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BOND: There is often criticism of leadership figures like yourself, who are black, from people who say, "Well, he just thinks about black things all the time. He doesn't think about the common good." Now I'm not asking whether that's true or not -- I don't think it is true. But are there occasions where you do say, "I've got to put the interests of black people first and believe those interests fit into the larger interests"? Or -- how do you look at these things?
MARSH: I'm not sure that there's that much difference. In other words, what is in the interest of black people is almost invariably what is in the interest of the community. I mean, there's very little difference, because black people are part of the community, too. We focused on public education first when I was mayor because we recognized that it was the key ingredient to change that helped me when I came from the country. And there are a lot of -- we have five major housing projects with lots of poor people. There are geniuses in those housing projects, and they need that kind of help. That was not only an interest of the black community, but that was in interest of the total community. We focused on preserving and expanding our housing stock because we realized that over the years, the decades following us, state funding formulas, federal funding formulas, political power all would be based on population. If we didn't expand our housing stock the state projections of Richmond going do to almost nothing would come true. So we took that discretionary money we had and poured it into education, and poured it into rebuilding our housing stock. So now even though we're losing a half a delegate, it came out yesterday, we would have lost a delegate and a half or maybe two delegates had we not done that. So those decisions might look like they were in the interest of the African American community, but they were in the interest of the total community because everybody benefited. There is no such thing in most cases of African American interests and the larger interests. They're identical. Because in America it's what's in the best interests of the community because African Americans have more need, they are affected by these decisions in a different way. But I don't recognize the distinction of choosing between blacks and whites. I represent a suburban constituency, an inner city constituency, and a rural constituency now in the eight jurisdictions I represent. It looks like I have to choose for the different issues between what interests have I represented. But it's not really. It's usually in the interest of everybody to do the right thing.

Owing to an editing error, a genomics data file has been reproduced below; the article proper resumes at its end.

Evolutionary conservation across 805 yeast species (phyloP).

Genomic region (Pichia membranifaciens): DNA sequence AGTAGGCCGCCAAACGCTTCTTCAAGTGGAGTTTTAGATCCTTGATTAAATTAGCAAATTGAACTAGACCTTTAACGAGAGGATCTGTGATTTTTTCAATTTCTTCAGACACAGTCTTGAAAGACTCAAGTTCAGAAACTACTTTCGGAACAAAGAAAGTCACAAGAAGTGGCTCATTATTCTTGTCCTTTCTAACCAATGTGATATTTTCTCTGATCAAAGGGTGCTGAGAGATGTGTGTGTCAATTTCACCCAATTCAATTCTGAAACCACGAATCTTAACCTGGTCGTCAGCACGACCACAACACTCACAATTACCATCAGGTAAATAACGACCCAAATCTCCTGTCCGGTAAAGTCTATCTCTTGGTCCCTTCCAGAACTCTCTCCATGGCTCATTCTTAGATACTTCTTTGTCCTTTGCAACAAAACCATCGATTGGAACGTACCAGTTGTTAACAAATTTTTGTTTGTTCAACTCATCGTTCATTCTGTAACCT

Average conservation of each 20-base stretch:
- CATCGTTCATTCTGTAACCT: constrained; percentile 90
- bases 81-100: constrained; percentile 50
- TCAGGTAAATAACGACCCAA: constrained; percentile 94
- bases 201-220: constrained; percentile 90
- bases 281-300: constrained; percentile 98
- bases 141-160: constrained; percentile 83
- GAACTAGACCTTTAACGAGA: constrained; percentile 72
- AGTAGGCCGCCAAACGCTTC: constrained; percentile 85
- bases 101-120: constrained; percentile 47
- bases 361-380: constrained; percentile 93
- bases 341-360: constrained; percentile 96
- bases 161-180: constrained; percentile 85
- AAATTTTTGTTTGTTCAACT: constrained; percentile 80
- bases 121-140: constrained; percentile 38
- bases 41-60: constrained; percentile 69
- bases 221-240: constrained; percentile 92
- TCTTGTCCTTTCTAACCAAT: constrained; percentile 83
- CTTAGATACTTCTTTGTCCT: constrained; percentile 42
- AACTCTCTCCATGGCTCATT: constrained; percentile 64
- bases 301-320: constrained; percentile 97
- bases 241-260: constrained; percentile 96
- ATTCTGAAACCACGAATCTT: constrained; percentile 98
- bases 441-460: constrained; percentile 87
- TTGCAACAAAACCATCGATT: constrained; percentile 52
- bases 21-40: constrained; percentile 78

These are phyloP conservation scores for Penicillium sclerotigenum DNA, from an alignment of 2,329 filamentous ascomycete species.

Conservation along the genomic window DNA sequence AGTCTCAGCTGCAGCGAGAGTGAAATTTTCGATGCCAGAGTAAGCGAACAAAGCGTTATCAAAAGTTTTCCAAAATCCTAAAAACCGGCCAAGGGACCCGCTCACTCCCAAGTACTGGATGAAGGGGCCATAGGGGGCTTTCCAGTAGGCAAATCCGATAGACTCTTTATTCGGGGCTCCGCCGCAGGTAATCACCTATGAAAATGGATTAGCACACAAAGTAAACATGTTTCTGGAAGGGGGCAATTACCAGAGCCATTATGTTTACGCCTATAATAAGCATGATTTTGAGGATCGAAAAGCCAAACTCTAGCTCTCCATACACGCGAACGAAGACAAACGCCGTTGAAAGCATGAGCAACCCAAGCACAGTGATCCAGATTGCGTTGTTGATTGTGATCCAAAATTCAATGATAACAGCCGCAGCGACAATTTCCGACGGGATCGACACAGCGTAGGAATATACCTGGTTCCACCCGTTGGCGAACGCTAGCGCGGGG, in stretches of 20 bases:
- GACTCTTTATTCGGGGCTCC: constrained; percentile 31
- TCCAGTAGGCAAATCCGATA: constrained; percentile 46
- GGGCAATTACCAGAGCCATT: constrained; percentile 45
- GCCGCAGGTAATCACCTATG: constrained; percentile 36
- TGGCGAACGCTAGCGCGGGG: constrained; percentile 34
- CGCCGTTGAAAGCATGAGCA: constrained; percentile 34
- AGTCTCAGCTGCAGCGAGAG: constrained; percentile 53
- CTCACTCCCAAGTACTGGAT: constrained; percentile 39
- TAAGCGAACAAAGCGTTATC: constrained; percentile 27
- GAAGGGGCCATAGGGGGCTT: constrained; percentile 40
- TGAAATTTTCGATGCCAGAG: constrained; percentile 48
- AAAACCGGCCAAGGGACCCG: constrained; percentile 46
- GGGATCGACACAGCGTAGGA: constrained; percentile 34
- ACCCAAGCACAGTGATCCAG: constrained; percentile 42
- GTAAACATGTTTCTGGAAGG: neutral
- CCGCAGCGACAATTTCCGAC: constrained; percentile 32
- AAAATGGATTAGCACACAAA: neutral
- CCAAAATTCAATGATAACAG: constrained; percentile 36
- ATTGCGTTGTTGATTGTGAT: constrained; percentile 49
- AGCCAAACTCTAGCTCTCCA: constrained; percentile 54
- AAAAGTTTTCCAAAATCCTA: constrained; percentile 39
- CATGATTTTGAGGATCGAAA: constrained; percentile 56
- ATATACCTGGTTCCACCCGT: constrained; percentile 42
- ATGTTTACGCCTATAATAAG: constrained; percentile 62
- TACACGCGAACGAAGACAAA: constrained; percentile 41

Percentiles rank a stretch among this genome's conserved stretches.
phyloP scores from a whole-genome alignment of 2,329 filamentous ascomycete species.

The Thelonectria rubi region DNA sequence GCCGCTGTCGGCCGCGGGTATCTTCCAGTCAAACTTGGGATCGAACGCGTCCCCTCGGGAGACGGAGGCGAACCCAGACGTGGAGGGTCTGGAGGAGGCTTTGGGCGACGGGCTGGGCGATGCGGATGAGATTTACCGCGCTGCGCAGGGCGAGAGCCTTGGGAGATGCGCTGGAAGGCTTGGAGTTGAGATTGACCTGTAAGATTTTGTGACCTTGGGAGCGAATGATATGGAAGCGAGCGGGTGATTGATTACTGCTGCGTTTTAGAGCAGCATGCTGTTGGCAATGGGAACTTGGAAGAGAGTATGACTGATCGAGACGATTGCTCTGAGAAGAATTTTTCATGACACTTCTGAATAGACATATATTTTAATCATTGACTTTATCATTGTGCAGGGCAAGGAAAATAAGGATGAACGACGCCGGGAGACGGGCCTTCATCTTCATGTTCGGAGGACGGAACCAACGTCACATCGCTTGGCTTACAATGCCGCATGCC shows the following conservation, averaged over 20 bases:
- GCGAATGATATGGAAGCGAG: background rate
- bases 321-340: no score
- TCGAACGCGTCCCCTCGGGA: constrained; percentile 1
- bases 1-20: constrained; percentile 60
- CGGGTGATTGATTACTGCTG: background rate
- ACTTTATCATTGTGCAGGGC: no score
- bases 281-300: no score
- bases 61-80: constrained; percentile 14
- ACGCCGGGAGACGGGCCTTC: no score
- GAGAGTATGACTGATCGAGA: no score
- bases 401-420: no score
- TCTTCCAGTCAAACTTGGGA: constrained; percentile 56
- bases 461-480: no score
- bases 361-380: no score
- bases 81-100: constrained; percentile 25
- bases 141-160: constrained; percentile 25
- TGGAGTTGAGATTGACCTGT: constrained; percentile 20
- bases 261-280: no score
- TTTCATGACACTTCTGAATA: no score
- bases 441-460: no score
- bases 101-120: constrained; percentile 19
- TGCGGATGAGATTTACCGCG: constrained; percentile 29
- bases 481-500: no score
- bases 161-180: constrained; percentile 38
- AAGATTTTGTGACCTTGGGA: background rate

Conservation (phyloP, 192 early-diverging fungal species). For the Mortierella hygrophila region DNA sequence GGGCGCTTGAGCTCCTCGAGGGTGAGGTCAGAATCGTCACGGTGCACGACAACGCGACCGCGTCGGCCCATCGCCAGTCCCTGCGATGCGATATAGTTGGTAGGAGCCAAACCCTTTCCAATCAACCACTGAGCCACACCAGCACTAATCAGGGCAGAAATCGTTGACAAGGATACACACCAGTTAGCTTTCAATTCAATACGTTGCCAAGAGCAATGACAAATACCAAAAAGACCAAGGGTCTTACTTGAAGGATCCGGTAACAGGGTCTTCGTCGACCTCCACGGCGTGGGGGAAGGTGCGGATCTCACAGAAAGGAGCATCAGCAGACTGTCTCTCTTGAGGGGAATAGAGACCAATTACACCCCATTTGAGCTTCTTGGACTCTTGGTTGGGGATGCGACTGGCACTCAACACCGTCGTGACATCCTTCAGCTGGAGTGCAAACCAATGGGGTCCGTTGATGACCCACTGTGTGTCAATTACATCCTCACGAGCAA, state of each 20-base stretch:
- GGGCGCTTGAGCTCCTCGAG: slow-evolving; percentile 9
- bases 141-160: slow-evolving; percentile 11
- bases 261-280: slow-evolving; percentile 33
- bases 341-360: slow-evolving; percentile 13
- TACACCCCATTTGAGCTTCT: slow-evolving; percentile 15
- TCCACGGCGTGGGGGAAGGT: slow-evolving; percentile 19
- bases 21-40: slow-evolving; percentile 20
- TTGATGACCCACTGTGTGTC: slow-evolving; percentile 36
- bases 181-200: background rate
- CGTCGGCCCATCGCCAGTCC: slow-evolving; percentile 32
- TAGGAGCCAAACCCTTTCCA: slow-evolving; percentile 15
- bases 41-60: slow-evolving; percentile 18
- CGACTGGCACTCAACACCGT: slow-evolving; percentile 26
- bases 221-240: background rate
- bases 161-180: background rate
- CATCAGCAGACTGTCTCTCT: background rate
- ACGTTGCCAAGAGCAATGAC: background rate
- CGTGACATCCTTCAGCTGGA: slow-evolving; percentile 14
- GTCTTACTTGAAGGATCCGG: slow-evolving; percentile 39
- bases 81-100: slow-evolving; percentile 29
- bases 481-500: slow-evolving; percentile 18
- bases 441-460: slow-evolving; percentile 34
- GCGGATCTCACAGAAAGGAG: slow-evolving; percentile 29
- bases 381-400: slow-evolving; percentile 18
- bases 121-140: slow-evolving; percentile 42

BOND: It is usually. But sometimes what the suburban people want isn't in the interest of what the urban people want --
MARSH: You're right.
BOND: -- yet the suburban people's need is real and great and true, and they've got to have what they want. How do you balance these? Help the suburbanites, hurt the city people. Or vice versa.
MARSH: Again, I'm not sure the interests are divergent there because you can't exist in a suburb without a healthy inner city. I mean, they recognize that in Europe and other places. But in this country, inner cities are catching hell. Pardon my French. But the inner cities are an integral part of suburbia. The corporations wouldn't come to the suburbs if it weren't for the cultural environment in the city. If it wasn't for the airport facilities or the stadium facilities in the inner city. The interests are inseparable in most cases. Now, there may be a few situations where somebody wants a building and you can't put the building in the inner city. You can't put it in there. But even there if you put the building in the inner city and that helps stabilizes the inner city that's not hurting the suburbs because suburbs need the inner city. So, I mean, I don't find that a problem. I follow Spike Lee's advice -- "Do the right thing." It looks like it's going to fall out one way or the other. But it doesn't.